If I've learned one thing from Mandela's remarkable life, it is that miracles can happen. Most especially, miracles can and do happen when people genuinely seek to understand one another. If we enter debates with heartfelt curiosity about the position of others, it's a strange paradox that our agenda often falls away as we begin to identify a greater good. I’m not saying it’s easy. Quite the contrary when we hold views passionately. Research shows that people think they're right even when it's not rational. But Mandela's example shows that we needn't necessarily agree, and can hold to many diverse opinions provided that certain central principles are commonly held. The South African constitution that came into being in 1994 was largely praised as one of the most liberal and diverse in the world. Forgiveness is a triumph not only of compassion, but also of political skill. When some may be ready to forgive, others may hold onto the wish for revenge.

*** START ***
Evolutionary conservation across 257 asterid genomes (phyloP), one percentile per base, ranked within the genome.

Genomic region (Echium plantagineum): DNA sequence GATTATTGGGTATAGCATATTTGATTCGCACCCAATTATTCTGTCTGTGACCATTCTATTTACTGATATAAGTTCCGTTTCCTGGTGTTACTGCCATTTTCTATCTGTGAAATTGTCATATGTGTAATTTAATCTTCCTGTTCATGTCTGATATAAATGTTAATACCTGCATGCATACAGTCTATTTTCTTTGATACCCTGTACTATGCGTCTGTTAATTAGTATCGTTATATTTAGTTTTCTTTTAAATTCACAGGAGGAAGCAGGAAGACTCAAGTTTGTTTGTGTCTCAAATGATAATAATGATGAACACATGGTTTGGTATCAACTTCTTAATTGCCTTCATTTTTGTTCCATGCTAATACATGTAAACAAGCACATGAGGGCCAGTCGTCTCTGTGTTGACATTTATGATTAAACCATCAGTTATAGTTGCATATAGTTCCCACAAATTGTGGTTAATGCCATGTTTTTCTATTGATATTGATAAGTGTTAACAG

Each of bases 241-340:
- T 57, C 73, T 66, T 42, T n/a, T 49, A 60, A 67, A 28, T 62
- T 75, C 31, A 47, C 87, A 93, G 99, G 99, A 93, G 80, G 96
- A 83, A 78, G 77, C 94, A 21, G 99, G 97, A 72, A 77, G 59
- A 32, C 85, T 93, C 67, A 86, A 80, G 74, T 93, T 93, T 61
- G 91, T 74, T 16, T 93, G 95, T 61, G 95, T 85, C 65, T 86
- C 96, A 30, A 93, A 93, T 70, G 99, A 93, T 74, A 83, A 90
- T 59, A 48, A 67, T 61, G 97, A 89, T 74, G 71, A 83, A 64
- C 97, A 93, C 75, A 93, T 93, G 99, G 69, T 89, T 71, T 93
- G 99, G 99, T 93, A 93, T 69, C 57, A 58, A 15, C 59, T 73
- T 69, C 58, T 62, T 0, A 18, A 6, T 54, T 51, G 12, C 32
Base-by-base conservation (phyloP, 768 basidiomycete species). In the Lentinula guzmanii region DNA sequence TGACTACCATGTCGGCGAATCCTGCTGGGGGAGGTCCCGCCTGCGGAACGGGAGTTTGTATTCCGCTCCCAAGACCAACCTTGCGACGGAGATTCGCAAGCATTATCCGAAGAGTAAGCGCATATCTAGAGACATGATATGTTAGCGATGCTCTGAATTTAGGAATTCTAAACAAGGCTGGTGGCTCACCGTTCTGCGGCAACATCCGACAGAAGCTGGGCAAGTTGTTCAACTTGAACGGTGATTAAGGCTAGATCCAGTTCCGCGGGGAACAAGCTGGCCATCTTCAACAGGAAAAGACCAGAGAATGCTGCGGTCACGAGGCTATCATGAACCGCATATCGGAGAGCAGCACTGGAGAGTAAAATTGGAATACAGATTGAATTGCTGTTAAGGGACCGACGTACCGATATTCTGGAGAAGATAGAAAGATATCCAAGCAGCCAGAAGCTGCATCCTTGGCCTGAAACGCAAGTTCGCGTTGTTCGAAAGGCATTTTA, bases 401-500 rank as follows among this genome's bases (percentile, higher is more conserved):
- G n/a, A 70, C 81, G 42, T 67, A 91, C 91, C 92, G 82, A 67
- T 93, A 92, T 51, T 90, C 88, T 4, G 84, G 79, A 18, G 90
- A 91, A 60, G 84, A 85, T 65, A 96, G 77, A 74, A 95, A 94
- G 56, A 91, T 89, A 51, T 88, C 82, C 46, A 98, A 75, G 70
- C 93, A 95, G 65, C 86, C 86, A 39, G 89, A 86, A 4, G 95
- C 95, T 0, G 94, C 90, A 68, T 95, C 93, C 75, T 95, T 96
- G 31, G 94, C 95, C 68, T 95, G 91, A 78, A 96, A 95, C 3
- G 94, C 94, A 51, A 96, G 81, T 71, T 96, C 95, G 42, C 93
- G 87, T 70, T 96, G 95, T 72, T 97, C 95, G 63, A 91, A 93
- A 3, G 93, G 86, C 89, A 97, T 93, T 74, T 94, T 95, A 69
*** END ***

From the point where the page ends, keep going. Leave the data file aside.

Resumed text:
I hope never again to live in a situation where freedom and information are compromised. We should be passionate about freedom of speech and rejoice in a free flow of debate. Whenever we choose to engage with someone with whom we might profoundly disagree, we should celebrate the fact that we are able to do so. It's a curious thing that when we give up on being right and seek instead to understand, people often begin to share viewpoints. You could call this 'Madiba's Magic' or you could just say its common sense. Whatever it is, Mandela had it in abundance.